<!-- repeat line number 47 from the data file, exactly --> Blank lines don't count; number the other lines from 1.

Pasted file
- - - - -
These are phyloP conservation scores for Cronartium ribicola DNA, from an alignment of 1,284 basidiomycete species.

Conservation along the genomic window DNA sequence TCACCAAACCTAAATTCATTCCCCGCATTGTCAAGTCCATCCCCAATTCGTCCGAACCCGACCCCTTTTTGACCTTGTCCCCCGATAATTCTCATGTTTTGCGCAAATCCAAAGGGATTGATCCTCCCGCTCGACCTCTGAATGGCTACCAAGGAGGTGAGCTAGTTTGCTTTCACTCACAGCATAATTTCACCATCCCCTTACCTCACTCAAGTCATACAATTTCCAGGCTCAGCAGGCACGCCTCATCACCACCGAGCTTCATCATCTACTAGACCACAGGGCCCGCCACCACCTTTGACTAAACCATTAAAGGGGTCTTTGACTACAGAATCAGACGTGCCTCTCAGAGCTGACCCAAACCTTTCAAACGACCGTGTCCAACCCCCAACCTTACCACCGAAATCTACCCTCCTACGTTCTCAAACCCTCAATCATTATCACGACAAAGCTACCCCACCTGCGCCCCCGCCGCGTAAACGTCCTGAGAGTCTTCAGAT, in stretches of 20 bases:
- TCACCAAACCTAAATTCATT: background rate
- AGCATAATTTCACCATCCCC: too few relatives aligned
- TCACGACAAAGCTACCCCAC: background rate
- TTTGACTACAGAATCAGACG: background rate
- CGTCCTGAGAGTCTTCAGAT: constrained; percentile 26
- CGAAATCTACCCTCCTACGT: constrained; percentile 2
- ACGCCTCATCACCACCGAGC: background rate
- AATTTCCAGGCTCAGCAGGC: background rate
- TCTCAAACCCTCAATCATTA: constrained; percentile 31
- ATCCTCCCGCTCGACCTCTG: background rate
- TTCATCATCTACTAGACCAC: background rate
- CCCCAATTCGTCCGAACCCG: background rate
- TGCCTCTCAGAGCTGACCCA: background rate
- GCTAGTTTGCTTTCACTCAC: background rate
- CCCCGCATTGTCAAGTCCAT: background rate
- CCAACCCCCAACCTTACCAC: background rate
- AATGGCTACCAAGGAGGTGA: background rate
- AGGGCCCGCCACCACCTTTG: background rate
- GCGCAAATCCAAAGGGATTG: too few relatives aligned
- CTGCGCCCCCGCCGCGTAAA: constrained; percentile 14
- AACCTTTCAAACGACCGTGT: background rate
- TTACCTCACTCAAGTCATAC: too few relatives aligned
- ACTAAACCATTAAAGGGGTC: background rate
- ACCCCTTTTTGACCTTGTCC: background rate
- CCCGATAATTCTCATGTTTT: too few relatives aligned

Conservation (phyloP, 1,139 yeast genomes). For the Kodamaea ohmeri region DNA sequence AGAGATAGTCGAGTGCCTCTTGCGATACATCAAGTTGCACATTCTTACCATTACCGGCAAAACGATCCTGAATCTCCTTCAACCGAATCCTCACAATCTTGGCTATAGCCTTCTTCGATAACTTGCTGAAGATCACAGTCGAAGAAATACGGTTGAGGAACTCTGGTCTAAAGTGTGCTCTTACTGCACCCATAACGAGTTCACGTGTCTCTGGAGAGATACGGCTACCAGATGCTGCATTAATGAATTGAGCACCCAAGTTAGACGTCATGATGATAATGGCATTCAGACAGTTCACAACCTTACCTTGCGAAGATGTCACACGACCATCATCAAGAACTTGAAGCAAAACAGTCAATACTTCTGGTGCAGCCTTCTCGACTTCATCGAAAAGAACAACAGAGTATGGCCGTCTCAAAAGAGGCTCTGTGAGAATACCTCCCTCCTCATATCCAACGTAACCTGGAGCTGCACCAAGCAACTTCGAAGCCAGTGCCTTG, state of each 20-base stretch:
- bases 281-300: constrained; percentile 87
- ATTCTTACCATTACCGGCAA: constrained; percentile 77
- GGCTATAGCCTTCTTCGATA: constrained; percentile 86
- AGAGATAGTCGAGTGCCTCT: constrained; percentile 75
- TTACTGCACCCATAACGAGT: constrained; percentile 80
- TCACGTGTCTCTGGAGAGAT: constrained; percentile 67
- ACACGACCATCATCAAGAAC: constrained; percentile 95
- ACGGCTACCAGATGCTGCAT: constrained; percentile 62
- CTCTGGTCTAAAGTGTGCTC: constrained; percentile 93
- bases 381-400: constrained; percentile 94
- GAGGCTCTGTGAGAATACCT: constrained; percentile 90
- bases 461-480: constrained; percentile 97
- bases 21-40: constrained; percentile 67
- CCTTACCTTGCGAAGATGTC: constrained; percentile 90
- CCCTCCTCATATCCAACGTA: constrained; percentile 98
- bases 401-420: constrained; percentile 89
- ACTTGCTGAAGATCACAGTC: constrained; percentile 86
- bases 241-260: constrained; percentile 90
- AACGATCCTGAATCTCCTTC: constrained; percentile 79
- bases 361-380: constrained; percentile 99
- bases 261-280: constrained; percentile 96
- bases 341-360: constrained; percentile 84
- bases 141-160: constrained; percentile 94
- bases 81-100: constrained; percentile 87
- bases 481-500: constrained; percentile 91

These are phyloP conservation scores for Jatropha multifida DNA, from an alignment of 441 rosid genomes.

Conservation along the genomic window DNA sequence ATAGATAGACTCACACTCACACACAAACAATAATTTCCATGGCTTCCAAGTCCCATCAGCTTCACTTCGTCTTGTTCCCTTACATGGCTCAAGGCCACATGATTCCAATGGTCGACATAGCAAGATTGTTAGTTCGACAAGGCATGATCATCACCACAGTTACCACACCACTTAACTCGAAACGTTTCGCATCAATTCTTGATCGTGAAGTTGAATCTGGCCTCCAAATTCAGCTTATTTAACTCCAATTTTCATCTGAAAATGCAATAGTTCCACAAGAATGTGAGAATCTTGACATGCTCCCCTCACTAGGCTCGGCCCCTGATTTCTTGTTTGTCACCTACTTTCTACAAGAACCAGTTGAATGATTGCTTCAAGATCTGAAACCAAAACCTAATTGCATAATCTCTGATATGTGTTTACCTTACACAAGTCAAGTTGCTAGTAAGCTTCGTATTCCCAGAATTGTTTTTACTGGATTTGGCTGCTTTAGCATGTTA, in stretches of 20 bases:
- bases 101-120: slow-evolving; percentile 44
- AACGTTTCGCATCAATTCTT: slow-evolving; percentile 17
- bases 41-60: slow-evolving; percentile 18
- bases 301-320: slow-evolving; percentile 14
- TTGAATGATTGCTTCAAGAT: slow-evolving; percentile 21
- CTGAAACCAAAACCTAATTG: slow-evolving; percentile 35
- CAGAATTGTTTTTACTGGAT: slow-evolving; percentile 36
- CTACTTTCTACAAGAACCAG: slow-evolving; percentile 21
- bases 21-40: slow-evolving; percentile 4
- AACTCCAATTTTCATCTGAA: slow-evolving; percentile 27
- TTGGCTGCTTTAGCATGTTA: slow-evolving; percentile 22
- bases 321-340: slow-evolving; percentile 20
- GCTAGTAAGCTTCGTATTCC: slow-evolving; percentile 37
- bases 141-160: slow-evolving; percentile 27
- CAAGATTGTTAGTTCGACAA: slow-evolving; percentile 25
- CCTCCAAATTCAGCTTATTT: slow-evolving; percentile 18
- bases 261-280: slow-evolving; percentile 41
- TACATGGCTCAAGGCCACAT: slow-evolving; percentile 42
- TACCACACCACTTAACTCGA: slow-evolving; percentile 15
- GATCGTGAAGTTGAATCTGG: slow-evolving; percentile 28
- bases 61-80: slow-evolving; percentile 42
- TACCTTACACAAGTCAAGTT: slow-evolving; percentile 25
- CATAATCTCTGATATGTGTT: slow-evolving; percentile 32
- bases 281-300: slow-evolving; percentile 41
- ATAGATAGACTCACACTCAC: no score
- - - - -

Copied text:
- AACGATCCTGAATCTCCTTC: constrained; percentile 79